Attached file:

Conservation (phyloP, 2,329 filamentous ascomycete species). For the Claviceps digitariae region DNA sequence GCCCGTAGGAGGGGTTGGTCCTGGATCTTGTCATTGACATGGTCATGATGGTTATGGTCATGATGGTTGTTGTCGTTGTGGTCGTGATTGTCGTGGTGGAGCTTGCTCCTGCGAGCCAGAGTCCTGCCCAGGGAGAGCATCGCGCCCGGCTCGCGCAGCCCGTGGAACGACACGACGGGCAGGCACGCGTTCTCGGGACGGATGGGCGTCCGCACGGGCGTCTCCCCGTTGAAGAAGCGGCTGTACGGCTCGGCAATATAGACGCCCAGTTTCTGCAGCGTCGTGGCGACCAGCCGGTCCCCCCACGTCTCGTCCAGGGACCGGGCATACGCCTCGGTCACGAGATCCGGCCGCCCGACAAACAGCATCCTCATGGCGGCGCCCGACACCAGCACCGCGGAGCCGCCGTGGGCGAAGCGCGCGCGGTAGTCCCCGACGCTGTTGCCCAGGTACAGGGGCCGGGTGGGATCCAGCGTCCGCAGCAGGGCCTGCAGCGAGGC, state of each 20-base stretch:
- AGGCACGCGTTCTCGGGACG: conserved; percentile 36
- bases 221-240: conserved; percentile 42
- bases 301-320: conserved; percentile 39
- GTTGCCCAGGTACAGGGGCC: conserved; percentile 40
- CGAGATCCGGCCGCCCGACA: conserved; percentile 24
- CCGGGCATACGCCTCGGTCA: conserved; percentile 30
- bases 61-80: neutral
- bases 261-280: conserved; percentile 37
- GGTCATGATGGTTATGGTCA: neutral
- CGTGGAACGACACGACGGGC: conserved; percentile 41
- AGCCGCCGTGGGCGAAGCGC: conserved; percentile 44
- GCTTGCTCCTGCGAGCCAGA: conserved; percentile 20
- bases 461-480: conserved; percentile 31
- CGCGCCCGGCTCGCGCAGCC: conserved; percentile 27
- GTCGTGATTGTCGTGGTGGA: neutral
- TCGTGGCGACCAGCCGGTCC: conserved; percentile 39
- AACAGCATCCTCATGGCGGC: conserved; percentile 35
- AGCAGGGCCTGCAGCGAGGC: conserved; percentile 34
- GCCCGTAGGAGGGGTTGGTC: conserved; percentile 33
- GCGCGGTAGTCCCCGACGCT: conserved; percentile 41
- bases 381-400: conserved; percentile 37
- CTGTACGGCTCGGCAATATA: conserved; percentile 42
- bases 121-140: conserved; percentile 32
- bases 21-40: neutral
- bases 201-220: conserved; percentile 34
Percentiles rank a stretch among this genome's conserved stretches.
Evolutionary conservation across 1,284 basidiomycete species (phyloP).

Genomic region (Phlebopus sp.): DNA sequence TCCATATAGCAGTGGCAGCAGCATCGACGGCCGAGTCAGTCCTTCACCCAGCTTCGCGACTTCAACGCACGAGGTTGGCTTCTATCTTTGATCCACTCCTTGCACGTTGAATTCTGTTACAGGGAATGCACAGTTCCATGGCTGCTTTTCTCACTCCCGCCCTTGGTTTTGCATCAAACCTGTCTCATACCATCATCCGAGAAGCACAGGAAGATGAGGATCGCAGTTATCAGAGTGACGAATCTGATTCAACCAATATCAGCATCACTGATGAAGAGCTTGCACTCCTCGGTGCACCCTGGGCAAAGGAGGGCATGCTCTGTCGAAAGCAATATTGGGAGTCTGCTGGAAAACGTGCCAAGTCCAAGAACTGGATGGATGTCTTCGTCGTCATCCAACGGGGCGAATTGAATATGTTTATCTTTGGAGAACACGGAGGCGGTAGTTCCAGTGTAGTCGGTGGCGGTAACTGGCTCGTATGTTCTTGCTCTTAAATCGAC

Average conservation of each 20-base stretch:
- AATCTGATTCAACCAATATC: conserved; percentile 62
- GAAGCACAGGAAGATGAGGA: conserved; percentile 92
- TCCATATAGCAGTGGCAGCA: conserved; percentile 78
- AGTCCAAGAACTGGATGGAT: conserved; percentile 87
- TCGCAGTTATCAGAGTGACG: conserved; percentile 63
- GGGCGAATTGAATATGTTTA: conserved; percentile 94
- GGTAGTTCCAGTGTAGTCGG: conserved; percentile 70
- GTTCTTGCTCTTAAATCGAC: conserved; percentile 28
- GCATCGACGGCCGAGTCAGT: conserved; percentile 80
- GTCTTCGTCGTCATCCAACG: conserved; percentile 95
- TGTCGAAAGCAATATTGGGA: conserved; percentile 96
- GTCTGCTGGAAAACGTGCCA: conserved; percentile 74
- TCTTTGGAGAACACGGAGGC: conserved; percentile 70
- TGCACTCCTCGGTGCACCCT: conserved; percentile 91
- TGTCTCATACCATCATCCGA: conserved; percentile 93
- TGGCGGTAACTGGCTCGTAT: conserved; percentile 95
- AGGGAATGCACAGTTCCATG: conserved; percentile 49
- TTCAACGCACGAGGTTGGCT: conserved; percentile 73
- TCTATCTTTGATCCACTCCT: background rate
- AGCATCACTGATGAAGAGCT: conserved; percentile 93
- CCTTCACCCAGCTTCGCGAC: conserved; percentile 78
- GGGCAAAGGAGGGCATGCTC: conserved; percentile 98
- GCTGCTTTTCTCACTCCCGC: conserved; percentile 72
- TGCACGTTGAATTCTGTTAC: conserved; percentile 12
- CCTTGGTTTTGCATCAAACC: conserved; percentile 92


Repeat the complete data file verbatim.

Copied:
Conservation (phyloP, 2,329 filamentous ascomycete species). For the Claviceps digitariae region DNA sequence GCCCGTAGGAGGGGTTGGTCCTGGATCTTGTCATTGACATGGTCATGATGGTTATGGTCATGATGGTTGTTGTCGTTGTGGTCGTGATTGTCGTGGTGGAGCTTGCTCCTGCGAGCCAGAGTCCTGCCCAGGGAGAGCATCGCGCCCGGCTCGCGCAGCCCGTGGAACGACACGACGGGCAGGCACGCGTTCTCGGGACGGATGGGCGTCCGCACGGGCGTCTCCCCGTTGAAGAAGCGGCTGTACGGCTCGGCAATATAGACGCCCAGTTTCTGCAGCGTCGTGGCGACCAGCCGGTCCCCCCACGTCTCGTCCAGGGACCGGGCATACGCCTCGGTCACGAGATCCGGCCGCCCGACAAACAGCATCCTCATGGCGGCGCCCGACACCAGCACCGCGGAGCCGCCGTGGGCGAAGCGCGCGCGGTAGTCCCCGACGCTGTTGCCCAGGTACAGGGGCCGGGTGGGATCCAGCGTCCGCAGCAGGGCCTGCAGCGAGGC, state of each 20-base stretch:
- AGGCACGCGTTCTCGGGACG: conserved; percentile 36
- bases 221-240: conserved; percentile 42
- bases 301-320: conserved; percentile 39
- GTTGCCCAGGTACAGGGGCC: conserved; percentile 40
- CGAGATCCGGCCGCCCGACA: conserved; percentile 24
- CCGGGCATACGCCTCGGTCA: conserved; percentile 30
- bases 61-80: neutral
- bases 261-280: conserved; percentile 37
- GGTCATGATGGTTATGGTCA: neutral
- CGTGGAACGACACGACGGGC: conserved; percentile 41
- AGCCGCCGTGGGCGAAGCGC: conserved; percentile 44
- GCTTGCTCCTGCGAGCCAGA: conserved; percentile 20
- bases 461-480: conserved; percentile 31
- CGCGCCCGGCTCGCGCAGCC: conserved; percentile 27
- GTCGTGATTGTCGTGGTGGA: neutral
- TCGTGGCGACCAGCCGGTCC: conserved; percentile 39
- AACAGCATCCTCATGGCGGC: conserved; percentile 35
- AGCAGGGCCTGCAGCGAGGC: conserved; percentile 34
- GCCCGTAGGAGGGGTTGGTC: conserved; percentile 33
- GCGCGGTAGTCCCCGACGCT: conserved; percentile 41
- bases 381-400: conserved; percentile 37
- CTGTACGGCTCGGCAATATA: conserved; percentile 42
- bases 121-140: conserved; percentile 32
- bases 21-40: neutral
- bases 201-220: conserved; percentile 34
Percentiles rank a stretch among this genome's conserved stretches.
Evolutionary conservation across 1,284 basidiomycete species (phyloP).

Genomic region (Phlebopus sp.): DNA sequence TCCATATAGCAGTGGCAGCAGCATCGACGGCCGAGTCAGTCCTTCACCCAGCTTCGCGACTTCAACGCACGAGGTTGGCTTCTATCTTTGATCCACTCCTTGCACGTTGAATTCTGTTACAGGGAATGCACAGTTCCATGGCTGCTTTTCTCACTCCCGCCCTTGGTTTTGCATCAAACCTGTCTCATACCATCATCCGAGAAGCACAGGAAGATGAGGATCGCAGTTATCAGAGTGACGAATCTGATTCAACCAATATCAGCATCACTGATGAAGAGCTTGCACTCCTCGGTGCACCCTGGGCAAAGGAGGGCATGCTCTGTCGAAAGCAATATTGGGAGTCTGCTGGAAAACGTGCCAAGTCCAAGAACTGGATGGATGTCTTCGTCGTCATCCAACGGGGCGAATTGAATATGTTTATCTTTGGAGAACACGGAGGCGGTAGTTCCAGTGTAGTCGGTGGCGGTAACTGGCTCGTATGTTCTTGCTCTTAAATCGAC

Average conservation of each 20-base stretch:
- AATCTGATTCAACCAATATC: conserved; percentile 62
- GAAGCACAGGAAGATGAGGA: conserved; percentile 92
- TCCATATAGCAGTGGCAGCA: conserved; percentile 78
- AGTCCAAGAACTGGATGGAT: conserved; percentile 87
- TCGCAGTTATCAGAGTGACG: conserved; percentile 63
- GGGCGAATTGAATATGTTTA: conserved; percentile 94
- GGTAGTTCCAGTGTAGTCGG: conserved; percentile 70
- GTTCTTGCTCTTAAATCGAC: conserved; percentile 28
- GCATCGACGGCCGAGTCAGT: conserved; percentile 80
- GTCTTCGTCGTCATCCAACG: conserved; percentile 95
- TGTCGAAAGCAATATTGGGA: conserved; percentile 96
- GTCTGCTGGAAAACGTGCCA: conserved; percentile 74
- TCTTTGGAGAACACGGAGGC: conserved; percentile 70
- TGCACTCCTCGGTGCACCCT: conserved; percentile 91
- TGTCTCATACCATCATCCGA: conserved; percentile 93
- TGGCGGTAACTGGCTCGTAT: conserved; percentile 95
- AGGGAATGCACAGTTCCATG: conserved; percentile 49
- TTCAACGCACGAGGTTGGCT: conserved; percentile 73
- TCTATCTTTGATCCACTCCT: background rate
- AGCATCACTGATGAAGAGCT: conserved; percentile 93
- CCTTCACCCAGCTTCGCGAC: conserved; percentile 78
- GGGCAAAGGAGGGCATGCTC: conserved; percentile 98
- GCTGCTTTTCTCACTCCCGC: conserved; percentile 72
- TGCACGTTGAATTCTGTTAC: conserved; percentile 12
- CCTTGGTTTTGCATCAAACC: conserved; percentile 92